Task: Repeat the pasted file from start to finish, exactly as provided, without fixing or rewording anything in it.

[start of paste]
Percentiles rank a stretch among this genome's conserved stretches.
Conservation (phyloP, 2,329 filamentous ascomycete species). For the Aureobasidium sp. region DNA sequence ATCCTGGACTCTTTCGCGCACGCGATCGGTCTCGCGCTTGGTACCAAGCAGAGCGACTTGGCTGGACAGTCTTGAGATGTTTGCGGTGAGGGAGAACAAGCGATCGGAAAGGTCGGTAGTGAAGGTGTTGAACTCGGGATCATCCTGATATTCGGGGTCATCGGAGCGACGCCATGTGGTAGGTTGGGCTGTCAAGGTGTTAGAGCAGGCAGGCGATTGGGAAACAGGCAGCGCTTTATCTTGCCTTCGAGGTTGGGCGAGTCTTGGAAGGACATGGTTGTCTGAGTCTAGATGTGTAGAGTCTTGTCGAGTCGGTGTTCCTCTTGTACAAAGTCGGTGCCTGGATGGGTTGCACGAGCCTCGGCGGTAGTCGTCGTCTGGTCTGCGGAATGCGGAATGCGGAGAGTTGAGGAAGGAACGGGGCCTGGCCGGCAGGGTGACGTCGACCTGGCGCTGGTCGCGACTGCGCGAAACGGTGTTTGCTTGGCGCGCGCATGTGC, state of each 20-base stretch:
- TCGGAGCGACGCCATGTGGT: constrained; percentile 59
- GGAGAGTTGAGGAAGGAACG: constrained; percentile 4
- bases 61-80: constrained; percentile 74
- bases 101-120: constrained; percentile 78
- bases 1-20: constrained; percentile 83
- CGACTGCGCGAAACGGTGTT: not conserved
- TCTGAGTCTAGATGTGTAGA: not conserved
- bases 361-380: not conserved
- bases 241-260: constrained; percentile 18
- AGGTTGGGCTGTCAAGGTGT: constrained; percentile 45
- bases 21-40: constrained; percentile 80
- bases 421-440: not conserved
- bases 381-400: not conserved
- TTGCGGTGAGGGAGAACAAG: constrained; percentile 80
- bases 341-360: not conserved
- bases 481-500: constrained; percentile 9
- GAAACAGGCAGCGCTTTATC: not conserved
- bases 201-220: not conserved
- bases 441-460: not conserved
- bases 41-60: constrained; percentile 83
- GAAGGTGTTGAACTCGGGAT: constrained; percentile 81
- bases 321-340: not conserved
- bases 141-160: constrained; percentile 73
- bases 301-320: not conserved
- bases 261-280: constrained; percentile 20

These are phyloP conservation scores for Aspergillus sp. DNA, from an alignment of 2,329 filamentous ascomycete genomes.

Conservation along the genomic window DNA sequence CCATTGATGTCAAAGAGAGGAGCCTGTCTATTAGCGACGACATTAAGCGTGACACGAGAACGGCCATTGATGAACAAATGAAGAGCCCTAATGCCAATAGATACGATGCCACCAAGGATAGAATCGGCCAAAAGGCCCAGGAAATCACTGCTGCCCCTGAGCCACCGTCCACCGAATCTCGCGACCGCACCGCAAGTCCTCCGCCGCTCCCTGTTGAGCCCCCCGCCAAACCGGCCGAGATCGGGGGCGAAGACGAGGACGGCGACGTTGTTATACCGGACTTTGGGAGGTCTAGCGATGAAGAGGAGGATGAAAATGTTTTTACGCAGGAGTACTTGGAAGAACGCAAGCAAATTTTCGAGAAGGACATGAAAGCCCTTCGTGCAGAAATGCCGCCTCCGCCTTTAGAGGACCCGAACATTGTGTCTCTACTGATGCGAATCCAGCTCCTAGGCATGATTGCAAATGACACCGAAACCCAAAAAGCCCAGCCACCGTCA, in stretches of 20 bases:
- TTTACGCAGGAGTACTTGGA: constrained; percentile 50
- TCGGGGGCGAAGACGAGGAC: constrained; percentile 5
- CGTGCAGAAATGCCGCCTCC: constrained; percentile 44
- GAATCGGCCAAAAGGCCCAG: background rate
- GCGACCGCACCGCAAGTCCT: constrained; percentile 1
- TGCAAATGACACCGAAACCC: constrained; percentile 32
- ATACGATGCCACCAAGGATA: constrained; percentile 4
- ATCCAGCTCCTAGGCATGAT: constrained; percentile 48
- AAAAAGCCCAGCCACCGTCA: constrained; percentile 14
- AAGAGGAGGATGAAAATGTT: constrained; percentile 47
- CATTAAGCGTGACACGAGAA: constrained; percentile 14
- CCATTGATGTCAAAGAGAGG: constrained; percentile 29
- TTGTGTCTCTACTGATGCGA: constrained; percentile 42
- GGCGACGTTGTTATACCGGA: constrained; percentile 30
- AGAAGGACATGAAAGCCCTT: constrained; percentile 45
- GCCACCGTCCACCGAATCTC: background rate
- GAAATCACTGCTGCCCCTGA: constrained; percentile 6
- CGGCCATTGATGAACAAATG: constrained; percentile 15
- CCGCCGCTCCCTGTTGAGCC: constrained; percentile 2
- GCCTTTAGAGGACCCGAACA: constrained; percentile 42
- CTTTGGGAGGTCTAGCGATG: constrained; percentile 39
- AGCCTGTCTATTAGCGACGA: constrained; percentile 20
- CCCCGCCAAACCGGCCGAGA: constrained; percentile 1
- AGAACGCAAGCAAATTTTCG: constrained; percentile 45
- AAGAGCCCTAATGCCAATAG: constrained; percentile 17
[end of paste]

Percentiles rank a stretch among this genome's conserved stretches.
Conservation (phyloP, 2,329 filamentous ascomycete species). For the Aureobasidium sp. region DNA sequence ATCCTGGACTCTTTCGCGCACGCGATCGGTCTCGCGCTTGGTACCAAGCAGAGCGACTTGGCTGGACAGTCTTGAGATGTTTGCGGTGAGGGAGAACAAGCGATCGGAAAGGTCGGTAGTGAAGGTGTTGAACTCGGGATCATCCTGATATTCGGGGTCATCGGAGCGACGCCATGTGGTAGGTTGGGCTGTCAAGGTGTTAGAGCAGGCAGGCGATTGGGAAACAGGCAGCGCTTTATCTTGCCTTCGAGGTTGGGCGAGTCTTGGAAGGACATGGTTGTCTGAGTCTAGATGTGTAGAGTCTTGTCGAGTCGGTGTTCCTCTTGTACAAAGTCGGTGCCTGGATGGGTTGCACGAGCCTCGGCGGTAGTCGTCGTCTGGTCTGCGGAATGCGGAATGCGGAGAGTTGAGGAAGGAACGGGGCCTGGCCGGCAGGGTGACGTCGACCTGGCGCTGGTCGCGACTGCGCGAAACGGTGTTTGCTTGGCGCGCGCATGTGC, state of each 20-base stretch:
- TCGGAGCGACGCCATGTGGT: constrained; percentile 59
- GGAGAGTTGAGGAAGGAACG: constrained; percentile 4
- bases 61-80: constrained; percentile 74
- bases 101-120: constrained; percentile 78
- bases 1-20: constrained; percentile 83
- CGACTGCGCGAAACGGTGTT: not conserved
- TCTGAGTCTAGATGTGTAGA: not conserved
- bases 361-380: not conserved
- bases 241-260: constrained; percentile 18
- AGGTTGGGCTGTCAAGGTGT: constrained; percentile 45
- bases 21-40: constrained; percentile 80
- bases 421-440: not conserved
- bases 381-400: not conserved
- TTGCGGTGAGGGAGAACAAG: constrained; percentile 80
- bases 341-360: not conserved
- bases 481-500: constrained; percentile 9
- GAAACAGGCAGCGCTTTATC: not conserved
- bases 201-220: not conserved
- bases 441-460: not conserved
- bases 41-60: constrained; percentile 83
- GAAGGTGTTGAACTCGGGAT: constrained; percentile 81
- bases 321-340: not conserved
- bases 141-160: constrained; percentile 73
- bases 301-320: not conserved
- bases 261-280: constrained; percentile 20

These are phyloP conservation scores for Aspergillus sp. DNA, from an alignment of 2,329 filamentous ascomycete genomes.

Conservation along the genomic window DNA sequence CCATTGATGTCAAAGAGAGGAGCCTGTCTATTAGCGACGACATTAAGCGTGACACGAGAACGGCCATTGATGAACAAATGAAGAGCCCTAATGCCAATAGATACGATGCCACCAAGGATAGAATCGGCCAAAAGGCCCAGGAAATCACTGCTGCCCCTGAGCCACCGTCCACCGAATCTCGCGACCGCACCGCAAGTCCTCCGCCGCTCCCTGTTGAGCCCCCCGCCAAACCGGCCGAGATCGGGGGCGAAGACGAGGACGGCGACGTTGTTATACCGGACTTTGGGAGGTCTAGCGATGAAGAGGAGGATGAAAATGTTTTTACGCAGGAGTACTTGGAAGAACGCAAGCAAATTTTCGAGAAGGACATGAAAGCCCTTCGTGCAGAAATGCCGCCTCCGCCTTTAGAGGACCCGAACATTGTGTCTCTACTGATGCGAATCCAGCTCCTAGGCATGATTGCAAATGACACCGAAACCCAAAAAGCCCAGCCACCGTCA, in stretches of 20 bases:
- TTTACGCAGGAGTACTTGGA: constrained; percentile 50
- TCGGGGGCGAAGACGAGGAC: constrained; percentile 5
- CGTGCAGAAATGCCGCCTCC: constrained; percentile 44
- GAATCGGCCAAAAGGCCCAG: background rate
- GCGACCGCACCGCAAGTCCT: constrained; percentile 1
- TGCAAATGACACCGAAACCC: constrained; percentile 32
- ATACGATGCCACCAAGGATA: constrained; percentile 4
- ATCCAGCTCCTAGGCATGAT: constrained; percentile 48
- AAAAAGCCCAGCCACCGTCA: constrained; percentile 14
- AAGAGGAGGATGAAAATGTT: constrained; percentile 47
- CATTAAGCGTGACACGAGAA: constrained; percentile 14
- CCATTGATGTCAAAGAGAGG: constrained; percentile 29
- TTGTGTCTCTACTGATGCGA: constrained; percentile 42
- GGCGACGTTGTTATACCGGA: constrained; percentile 30
- AGAAGGACATGAAAGCCCTT: constrained; percentile 45
- GCCACCGTCCACCGAATCTC: background rate
- GAAATCACTGCTGCCCCTGA: constrained; percentile 6
- CGGCCATTGATGAACAAATG: constrained; percentile 15
- CCGCCGCTCCCTGTTGAGCC: constrained; percentile 2
- GCCTTTAGAGGACCCGAACA: constrained; percentile 42
- CTTTGGGAGGTCTAGCGATG: constrained; percentile 39
- AGCCTGTCTATTAGCGACGA: constrained; percentile 20
- CCCCGCCAAACCGGCCGAGA: constrained; percentile 1
- AGAACGCAAGCAAATTTTCG: constrained; percentile 45
- AAGAGCCCTAATGCCAATAG: constrained; percentile 17